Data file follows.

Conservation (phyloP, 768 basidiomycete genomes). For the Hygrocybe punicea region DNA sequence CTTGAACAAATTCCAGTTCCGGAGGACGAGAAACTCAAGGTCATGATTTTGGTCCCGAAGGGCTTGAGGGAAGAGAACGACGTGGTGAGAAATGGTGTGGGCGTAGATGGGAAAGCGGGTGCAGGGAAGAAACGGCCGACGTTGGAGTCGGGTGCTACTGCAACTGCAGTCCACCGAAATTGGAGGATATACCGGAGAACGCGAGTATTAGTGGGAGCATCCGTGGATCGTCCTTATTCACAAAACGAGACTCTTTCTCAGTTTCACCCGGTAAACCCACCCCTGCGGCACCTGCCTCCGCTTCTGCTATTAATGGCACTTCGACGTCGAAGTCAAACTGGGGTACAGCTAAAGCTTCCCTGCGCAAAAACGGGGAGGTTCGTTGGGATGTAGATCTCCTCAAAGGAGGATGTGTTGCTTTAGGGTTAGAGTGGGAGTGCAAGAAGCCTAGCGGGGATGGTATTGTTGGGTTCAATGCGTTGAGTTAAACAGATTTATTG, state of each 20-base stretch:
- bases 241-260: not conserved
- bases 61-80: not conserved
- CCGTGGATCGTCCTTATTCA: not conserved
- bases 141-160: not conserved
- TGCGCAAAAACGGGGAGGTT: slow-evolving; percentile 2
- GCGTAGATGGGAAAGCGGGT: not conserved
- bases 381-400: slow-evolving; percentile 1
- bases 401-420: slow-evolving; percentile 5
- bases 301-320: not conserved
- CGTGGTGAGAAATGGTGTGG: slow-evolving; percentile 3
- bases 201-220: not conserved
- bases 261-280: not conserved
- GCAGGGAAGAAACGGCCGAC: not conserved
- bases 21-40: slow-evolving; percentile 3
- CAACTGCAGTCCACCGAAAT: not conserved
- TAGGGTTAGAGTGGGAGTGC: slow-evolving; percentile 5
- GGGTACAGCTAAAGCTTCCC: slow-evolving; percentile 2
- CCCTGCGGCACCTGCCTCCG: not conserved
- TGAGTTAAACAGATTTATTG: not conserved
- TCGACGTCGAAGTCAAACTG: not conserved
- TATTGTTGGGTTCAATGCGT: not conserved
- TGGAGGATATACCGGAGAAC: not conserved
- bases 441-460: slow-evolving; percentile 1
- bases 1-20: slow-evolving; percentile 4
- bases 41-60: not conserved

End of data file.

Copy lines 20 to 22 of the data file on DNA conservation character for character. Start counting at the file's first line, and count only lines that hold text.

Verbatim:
- TGAGTTAAACAGATTTATTG: not conserved
- TCGACGTCGAAGTCAAACTG: not conserved
- TATTGTTGGGTTCAATGCGT: not conserved